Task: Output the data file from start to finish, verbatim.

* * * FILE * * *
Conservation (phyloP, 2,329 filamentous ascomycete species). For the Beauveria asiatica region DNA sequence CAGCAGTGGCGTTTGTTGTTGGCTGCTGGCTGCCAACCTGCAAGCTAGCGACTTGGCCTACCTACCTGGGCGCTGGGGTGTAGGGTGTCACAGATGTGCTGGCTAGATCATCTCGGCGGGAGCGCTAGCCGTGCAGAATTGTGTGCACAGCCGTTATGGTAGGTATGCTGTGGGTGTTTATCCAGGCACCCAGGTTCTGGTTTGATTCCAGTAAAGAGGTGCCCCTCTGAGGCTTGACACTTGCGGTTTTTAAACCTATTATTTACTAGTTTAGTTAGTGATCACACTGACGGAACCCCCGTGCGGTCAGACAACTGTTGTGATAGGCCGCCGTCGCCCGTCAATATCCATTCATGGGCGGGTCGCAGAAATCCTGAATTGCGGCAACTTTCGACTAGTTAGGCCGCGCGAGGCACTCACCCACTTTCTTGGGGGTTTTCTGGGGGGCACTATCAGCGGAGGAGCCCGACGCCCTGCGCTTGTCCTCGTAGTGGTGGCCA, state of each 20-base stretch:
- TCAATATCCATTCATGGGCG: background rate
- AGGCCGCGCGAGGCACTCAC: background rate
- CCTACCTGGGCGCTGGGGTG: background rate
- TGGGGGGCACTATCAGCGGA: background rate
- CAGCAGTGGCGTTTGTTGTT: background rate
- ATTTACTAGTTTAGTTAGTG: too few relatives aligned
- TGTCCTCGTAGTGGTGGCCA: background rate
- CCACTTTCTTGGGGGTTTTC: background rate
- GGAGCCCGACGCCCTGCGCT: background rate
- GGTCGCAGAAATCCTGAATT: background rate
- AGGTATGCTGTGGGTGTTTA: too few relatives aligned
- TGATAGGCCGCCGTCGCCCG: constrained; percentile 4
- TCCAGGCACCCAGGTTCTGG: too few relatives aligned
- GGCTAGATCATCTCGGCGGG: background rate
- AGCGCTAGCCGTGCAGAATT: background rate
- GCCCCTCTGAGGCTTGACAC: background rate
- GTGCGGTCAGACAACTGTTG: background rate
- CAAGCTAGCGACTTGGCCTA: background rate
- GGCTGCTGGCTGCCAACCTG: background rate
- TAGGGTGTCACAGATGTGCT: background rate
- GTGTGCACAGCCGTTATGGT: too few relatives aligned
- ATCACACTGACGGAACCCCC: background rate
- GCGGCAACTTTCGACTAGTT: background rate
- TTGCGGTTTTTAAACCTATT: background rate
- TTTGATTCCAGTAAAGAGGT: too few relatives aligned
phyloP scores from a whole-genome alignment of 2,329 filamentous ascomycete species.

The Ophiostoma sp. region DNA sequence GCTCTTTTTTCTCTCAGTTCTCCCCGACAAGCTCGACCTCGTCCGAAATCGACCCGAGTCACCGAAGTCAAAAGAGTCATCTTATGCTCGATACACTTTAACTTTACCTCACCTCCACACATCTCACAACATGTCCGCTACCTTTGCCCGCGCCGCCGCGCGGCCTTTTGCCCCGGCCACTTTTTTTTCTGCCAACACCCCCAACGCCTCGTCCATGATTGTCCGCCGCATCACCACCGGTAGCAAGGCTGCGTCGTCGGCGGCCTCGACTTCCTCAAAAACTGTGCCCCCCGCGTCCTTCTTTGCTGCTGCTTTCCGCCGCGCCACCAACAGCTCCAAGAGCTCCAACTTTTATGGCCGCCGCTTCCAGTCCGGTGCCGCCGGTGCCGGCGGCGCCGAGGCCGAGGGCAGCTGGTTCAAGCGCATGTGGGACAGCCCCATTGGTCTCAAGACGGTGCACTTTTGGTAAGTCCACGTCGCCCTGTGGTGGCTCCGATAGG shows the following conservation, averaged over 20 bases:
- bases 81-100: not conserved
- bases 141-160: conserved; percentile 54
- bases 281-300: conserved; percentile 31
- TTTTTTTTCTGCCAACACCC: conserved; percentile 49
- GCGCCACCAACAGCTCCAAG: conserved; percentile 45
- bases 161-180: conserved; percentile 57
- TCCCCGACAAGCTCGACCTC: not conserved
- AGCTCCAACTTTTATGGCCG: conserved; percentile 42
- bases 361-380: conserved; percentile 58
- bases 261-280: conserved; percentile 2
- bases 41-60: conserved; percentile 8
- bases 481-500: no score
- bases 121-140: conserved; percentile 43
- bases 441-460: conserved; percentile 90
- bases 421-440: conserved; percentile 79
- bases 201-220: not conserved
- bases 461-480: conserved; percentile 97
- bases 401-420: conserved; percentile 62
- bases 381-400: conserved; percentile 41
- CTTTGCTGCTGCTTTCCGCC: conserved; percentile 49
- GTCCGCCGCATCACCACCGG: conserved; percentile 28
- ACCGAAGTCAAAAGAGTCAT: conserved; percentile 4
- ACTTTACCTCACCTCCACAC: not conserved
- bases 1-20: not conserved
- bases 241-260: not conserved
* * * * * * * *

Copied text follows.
Conservation (phyloP, 2,329 filamentous ascomycete species). For the Beauveria asiatica region DNA sequence CAGCAGTGGCGTTTGTTGTTGGCTGCTGGCTGCCAACCTGCAAGCTAGCGACTTGGCCTACCTACCTGGGCGCTGGGGTGTAGGGTGTCACAGATGTGCTGGCTAGATCATCTCGGCGGGAGCGCTAGCCGTGCAGAATTGTGTGCACAGCCGTTATGGTAGGTATGCTGTGGGTGTTTATCCAGGCACCCAGGTTCTGGTTTGATTCCAGTAAAGAGGTGCCCCTCTGAGGCTTGACACTTGCGGTTTTTAAACCTATTATTTACTAGTTTAGTTAGTGATCACACTGACGGAACCCCCGTGCGGTCAGACAACTGTTGTGATAGGCCGCCGTCGCCCGTCAATATCCATTCATGGGCGGGTCGCAGAAATCCTGAATTGCGGCAACTTTCGACTAGTTAGGCCGCGCGAGGCACTCACCCACTTTCTTGGGGGTTTTCTGGGGGGCACTATCAGCGGAGGAGCCCGACGCCCTGCGCTTGTCCTCGTAGTGGTGGCCA, state of each 20-base stretch:
- TCAATATCCATTCATGGGCG: background rate
- AGGCCGCGCGAGGCACTCAC: background rate
- CCTACCTGGGCGCTGGGGTG: background rate
- TGGGGGGCACTATCAGCGGA: background rate
- CAGCAGTGGCGTTTGTTGTT: background rate
- ATTTACTAGTTTAGTTAGTG: too few relatives aligned
- TGTCCTCGTAGTGGTGGCCA: background rate
- CCACTTTCTTGGGGGTTTTC: background rate
- GGAGCCCGACGCCCTGCGCT: background rate
- GGTCGCAGAAATCCTGAATT: background rate
- AGGTATGCTGTGGGTGTTTA: too few relatives aligned
- TGATAGGCCGCCGTCGCCCG: constrained; percentile 4
- TCCAGGCACCCAGGTTCTGG: too few relatives aligned
- GGCTAGATCATCTCGGCGGG: background rate
- AGCGCTAGCCGTGCAGAATT: background rate
- GCCCCTCTGAGGCTTGACAC: background rate
- GTGCGGTCAGACAACTGTTG: background rate
- CAAGCTAGCGACTTGGCCTA: background rate
- GGCTGCTGGCTGCCAACCTG: background rate
- TAGGGTGTCACAGATGTGCT: background rate
- GTGTGCACAGCCGTTATGGT: too few relatives aligned
- ATCACACTGACGGAACCCCC: background rate
- GCGGCAACTTTCGACTAGTT: background rate
- TTGCGGTTTTTAAACCTATT: background rate
- TTTGATTCCAGTAAAGAGGT: too few relatives aligned
phyloP scores from a whole-genome alignment of 2,329 filamentous ascomycete species.

The Ophiostoma sp. region DNA sequence GCTCTTTTTTCTCTCAGTTCTCCCCGACAAGCTCGACCTCGTCCGAAATCGACCCGAGTCACCGAAGTCAAAAGAGTCATCTTATGCTCGATACACTTTAACTTTACCTCACCTCCACACATCTCACAACATGTCCGCTACCTTTGCCCGCGCCGCCGCGCGGCCTTTTGCCCCGGCCACTTTTTTTTCTGCCAACACCCCCAACGCCTCGTCCATGATTGTCCGCCGCATCACCACCGGTAGCAAGGCTGCGTCGTCGGCGGCCTCGACTTCCTCAAAAACTGTGCCCCCCGCGTCCTTCTTTGCTGCTGCTTTCCGCCGCGCCACCAACAGCTCCAAGAGCTCCAACTTTTATGGCCGCCGCTTCCAGTCCGGTGCCGCCGGTGCCGGCGGCGCCGAGGCCGAGGGCAGCTGGTTCAAGCGCATGTGGGACAGCCCCATTGGTCTCAAGACGGTGCACTTTTGGTAAGTCCACGTCGCCCTGTGGTGGCTCCGATAGG shows the following conservation, averaged over 20 bases:
- bases 81-100: not conserved
- bases 141-160: conserved; percentile 54
- bases 281-300: conserved; percentile 31
- TTTTTTTTCTGCCAACACCC: conserved; percentile 49
- GCGCCACCAACAGCTCCAAG: conserved; percentile 45
- bases 161-180: conserved; percentile 57
- TCCCCGACAAGCTCGACCTC: not conserved
- AGCTCCAACTTTTATGGCCG: conserved; percentile 42
- bases 361-380: conserved; percentile 58
- bases 261-280: conserved; percentile 2
- bases 41-60: conserved; percentile 8
- bases 481-500: no score
- bases 121-140: conserved; percentile 43
- bases 441-460: conserved; percentile 90
- bases 421-440: conserved; percentile 79
- bases 201-220: not conserved
- bases 461-480: conserved; percentile 97
- bases 401-420: conserved; percentile 62
- bases 381-400: conserved; percentile 41
- CTTTGCTGCTGCTTTCCGCC: conserved; percentile 49
- GTCCGCCGCATCACCACCGG: conserved; percentile 28
- ACCGAAGTCAAAAGAGTCAT: conserved; percentile 4
- ACTTTACCTCACCTCCACAC: not conserved
- bases 1-20: not conserved
- bases 241-260: not conserved